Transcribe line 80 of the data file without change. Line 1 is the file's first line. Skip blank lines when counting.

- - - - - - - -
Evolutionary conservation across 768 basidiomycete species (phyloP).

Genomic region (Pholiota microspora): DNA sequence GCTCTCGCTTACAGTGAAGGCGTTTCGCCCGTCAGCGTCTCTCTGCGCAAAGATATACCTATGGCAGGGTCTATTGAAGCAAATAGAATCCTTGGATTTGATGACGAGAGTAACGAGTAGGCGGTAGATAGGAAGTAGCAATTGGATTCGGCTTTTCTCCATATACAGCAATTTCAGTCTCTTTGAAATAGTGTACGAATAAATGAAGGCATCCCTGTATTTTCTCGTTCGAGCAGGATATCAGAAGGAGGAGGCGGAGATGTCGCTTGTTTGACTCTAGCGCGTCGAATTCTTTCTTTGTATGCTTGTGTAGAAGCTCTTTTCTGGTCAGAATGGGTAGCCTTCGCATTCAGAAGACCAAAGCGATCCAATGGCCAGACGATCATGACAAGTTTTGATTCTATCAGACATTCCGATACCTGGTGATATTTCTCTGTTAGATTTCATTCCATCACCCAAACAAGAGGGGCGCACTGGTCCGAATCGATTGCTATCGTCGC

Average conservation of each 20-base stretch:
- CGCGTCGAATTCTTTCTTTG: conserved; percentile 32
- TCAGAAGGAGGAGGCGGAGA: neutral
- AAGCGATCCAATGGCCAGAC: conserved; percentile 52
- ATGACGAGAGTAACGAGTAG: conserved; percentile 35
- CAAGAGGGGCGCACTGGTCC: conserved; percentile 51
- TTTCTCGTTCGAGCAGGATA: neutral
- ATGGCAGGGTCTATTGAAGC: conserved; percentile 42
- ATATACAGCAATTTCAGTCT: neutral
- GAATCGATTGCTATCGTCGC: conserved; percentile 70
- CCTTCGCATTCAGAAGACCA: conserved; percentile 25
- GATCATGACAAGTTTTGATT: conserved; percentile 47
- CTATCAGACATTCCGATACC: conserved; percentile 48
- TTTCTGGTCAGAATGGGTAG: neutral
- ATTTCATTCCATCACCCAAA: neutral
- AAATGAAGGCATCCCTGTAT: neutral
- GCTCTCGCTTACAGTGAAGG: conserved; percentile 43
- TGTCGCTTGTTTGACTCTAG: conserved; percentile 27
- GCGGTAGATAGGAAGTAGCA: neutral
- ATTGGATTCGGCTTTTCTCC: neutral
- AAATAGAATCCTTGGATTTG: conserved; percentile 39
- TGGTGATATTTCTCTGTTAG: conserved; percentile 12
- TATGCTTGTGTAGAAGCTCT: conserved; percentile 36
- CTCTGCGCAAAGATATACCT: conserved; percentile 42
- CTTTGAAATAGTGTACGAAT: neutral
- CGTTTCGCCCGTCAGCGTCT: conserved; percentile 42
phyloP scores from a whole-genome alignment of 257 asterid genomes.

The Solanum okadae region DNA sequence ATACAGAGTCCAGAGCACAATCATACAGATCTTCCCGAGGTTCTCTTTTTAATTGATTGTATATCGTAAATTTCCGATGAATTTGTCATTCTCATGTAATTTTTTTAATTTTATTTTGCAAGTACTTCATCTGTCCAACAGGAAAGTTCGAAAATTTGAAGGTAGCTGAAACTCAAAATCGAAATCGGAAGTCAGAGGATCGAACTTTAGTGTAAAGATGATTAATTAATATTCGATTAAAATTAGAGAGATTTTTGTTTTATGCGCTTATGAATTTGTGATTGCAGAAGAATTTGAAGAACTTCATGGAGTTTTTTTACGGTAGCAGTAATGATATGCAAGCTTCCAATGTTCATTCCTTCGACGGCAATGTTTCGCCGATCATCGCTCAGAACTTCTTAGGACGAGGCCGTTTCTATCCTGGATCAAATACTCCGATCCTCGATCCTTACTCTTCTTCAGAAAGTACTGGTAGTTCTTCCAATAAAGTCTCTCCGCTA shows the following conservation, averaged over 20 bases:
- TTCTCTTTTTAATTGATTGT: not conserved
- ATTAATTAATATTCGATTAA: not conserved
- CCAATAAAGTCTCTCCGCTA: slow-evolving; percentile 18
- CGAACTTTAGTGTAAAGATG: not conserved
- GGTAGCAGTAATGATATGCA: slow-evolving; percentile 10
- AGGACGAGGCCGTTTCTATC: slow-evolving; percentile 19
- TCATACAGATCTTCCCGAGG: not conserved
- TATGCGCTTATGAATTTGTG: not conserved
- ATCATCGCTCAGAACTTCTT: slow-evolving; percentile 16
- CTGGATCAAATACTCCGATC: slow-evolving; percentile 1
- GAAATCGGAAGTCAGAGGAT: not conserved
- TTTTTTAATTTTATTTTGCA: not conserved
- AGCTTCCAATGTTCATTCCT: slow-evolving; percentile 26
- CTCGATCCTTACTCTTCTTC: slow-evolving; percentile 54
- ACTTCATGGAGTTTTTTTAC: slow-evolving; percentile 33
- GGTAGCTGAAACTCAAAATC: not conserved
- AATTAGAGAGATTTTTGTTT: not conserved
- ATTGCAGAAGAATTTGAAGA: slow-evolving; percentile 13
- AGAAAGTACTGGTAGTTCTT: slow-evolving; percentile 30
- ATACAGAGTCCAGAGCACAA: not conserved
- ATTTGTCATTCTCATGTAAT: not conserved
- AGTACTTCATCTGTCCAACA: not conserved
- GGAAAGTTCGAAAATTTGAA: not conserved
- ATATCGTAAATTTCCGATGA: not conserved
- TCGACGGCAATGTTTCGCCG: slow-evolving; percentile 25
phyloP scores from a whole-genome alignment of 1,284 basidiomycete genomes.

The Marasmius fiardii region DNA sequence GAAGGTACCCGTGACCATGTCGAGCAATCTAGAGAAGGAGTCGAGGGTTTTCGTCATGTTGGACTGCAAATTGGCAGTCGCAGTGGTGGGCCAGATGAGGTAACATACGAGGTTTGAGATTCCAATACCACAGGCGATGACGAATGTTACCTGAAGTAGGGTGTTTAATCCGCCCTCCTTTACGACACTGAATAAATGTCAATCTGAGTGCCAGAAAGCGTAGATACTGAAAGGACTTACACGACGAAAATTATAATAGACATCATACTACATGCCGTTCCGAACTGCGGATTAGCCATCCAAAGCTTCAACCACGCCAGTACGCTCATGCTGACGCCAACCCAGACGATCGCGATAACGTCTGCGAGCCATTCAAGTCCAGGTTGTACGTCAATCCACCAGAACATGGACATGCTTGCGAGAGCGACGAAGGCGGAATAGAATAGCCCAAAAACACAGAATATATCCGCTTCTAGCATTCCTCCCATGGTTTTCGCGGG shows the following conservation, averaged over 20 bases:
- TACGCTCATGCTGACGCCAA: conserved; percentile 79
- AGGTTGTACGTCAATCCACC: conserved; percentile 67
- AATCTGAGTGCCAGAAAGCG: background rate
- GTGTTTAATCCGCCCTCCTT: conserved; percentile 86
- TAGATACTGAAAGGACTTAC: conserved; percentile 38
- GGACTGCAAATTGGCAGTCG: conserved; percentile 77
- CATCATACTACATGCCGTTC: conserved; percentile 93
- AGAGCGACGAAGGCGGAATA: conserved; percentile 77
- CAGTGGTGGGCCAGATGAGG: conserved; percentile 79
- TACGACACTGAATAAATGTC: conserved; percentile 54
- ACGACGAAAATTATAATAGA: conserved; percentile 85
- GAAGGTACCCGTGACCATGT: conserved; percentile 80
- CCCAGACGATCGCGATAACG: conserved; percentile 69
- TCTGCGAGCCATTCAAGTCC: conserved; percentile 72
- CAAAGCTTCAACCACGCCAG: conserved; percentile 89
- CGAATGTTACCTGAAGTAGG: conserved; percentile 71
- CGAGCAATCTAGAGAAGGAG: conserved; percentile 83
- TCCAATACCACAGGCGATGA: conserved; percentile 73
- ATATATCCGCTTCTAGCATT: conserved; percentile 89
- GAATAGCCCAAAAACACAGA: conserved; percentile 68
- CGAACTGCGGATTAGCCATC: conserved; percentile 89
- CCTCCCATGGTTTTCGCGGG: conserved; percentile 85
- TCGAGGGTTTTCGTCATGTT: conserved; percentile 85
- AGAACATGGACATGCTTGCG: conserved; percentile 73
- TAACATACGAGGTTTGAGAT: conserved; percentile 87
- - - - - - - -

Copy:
- TCGAGGGTTTTCGTCATGTT: conserved; percentile 85